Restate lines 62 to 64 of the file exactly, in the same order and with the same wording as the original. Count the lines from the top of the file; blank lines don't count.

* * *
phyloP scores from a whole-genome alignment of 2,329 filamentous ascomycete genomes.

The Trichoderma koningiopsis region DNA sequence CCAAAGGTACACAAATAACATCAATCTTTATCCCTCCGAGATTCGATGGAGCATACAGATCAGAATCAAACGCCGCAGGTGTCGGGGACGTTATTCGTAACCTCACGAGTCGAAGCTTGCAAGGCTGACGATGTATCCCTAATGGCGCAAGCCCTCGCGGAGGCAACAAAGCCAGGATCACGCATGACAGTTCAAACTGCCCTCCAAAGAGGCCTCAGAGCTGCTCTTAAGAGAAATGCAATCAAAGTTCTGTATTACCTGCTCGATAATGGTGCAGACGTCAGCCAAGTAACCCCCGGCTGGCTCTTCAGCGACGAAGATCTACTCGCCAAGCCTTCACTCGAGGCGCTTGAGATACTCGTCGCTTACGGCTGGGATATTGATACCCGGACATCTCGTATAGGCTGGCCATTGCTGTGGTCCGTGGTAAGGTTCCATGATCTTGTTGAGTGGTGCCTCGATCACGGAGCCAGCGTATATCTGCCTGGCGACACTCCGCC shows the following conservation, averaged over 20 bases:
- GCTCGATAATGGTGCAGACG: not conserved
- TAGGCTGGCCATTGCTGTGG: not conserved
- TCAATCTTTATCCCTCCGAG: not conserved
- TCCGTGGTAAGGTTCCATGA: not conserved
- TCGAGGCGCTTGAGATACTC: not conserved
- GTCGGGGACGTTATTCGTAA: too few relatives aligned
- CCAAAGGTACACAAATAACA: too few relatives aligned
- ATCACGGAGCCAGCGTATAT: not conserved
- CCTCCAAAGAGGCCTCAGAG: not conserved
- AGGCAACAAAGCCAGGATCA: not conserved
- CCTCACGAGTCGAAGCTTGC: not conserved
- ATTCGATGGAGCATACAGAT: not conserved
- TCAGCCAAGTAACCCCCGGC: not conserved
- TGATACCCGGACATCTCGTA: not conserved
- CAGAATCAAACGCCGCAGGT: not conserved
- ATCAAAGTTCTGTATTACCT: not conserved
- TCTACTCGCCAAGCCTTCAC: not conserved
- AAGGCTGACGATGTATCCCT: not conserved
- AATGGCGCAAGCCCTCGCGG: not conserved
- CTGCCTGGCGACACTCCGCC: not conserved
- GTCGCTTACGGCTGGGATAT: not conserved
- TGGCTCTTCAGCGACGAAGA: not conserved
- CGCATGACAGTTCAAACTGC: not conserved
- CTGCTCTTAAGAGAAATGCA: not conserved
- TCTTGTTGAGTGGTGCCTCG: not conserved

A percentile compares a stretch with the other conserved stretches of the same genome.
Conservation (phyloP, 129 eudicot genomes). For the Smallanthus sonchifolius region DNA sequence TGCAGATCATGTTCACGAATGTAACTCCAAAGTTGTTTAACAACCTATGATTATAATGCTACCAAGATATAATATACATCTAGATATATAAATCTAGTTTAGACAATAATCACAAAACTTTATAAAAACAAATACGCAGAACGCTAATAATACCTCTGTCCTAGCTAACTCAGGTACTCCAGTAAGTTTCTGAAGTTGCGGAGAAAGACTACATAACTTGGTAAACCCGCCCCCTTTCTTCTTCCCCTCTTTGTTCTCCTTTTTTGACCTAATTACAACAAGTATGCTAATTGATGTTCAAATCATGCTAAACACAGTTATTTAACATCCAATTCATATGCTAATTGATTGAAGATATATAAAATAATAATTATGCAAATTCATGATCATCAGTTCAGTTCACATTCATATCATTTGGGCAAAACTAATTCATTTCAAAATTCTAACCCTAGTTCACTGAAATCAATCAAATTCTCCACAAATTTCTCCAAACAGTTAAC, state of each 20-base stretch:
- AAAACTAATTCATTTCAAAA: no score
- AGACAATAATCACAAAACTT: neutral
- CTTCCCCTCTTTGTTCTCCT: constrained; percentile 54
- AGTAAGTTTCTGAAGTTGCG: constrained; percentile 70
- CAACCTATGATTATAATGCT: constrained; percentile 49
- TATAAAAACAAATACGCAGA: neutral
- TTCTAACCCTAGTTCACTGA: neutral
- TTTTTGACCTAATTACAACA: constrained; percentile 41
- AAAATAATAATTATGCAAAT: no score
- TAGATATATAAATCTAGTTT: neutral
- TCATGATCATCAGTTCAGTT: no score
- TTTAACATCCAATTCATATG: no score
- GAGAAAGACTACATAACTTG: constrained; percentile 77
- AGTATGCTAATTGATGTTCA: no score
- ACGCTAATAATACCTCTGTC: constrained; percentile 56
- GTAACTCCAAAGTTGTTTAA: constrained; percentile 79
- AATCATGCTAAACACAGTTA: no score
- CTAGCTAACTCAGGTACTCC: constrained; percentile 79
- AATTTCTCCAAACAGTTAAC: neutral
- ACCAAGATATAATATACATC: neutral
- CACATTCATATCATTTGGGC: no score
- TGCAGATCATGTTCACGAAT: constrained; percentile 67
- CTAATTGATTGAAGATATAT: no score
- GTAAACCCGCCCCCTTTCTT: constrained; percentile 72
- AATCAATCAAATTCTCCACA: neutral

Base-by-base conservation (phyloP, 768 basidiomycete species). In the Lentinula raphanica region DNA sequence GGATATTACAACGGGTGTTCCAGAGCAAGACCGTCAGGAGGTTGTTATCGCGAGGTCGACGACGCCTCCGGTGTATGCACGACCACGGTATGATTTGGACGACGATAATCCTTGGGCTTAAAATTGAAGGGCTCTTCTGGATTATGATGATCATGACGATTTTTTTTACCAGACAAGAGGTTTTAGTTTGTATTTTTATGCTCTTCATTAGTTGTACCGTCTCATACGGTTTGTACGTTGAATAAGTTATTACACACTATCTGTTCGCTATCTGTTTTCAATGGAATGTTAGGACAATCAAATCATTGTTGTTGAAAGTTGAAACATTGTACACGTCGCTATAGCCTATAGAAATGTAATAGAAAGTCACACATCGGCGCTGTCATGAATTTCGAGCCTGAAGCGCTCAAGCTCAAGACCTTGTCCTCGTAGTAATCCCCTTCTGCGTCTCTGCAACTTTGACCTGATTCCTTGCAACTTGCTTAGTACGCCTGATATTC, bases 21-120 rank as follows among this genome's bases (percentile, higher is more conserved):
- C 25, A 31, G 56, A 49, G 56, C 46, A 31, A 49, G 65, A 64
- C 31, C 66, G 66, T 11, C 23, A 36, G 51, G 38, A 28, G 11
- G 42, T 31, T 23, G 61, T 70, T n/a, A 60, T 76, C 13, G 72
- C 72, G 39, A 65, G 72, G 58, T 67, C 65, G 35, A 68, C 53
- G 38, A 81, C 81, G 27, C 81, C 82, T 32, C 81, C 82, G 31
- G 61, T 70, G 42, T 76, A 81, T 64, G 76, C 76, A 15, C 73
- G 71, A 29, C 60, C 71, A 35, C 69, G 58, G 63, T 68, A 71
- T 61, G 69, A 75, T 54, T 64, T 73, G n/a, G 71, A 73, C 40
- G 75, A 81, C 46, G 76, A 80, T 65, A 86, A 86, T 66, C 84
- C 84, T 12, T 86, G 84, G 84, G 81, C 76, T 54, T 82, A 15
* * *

- G 71, A 29, C 60, C 71, A 35, C 69, G 58, G 63, T 68, A 71
- T 61, G 69, A 75, T 54, T 64, T 73, G n/a, G 71, A 73, C 40
- G 75, A 81, C 46, G 76, A 80, T 65, A 86, A 86, T 66, C 84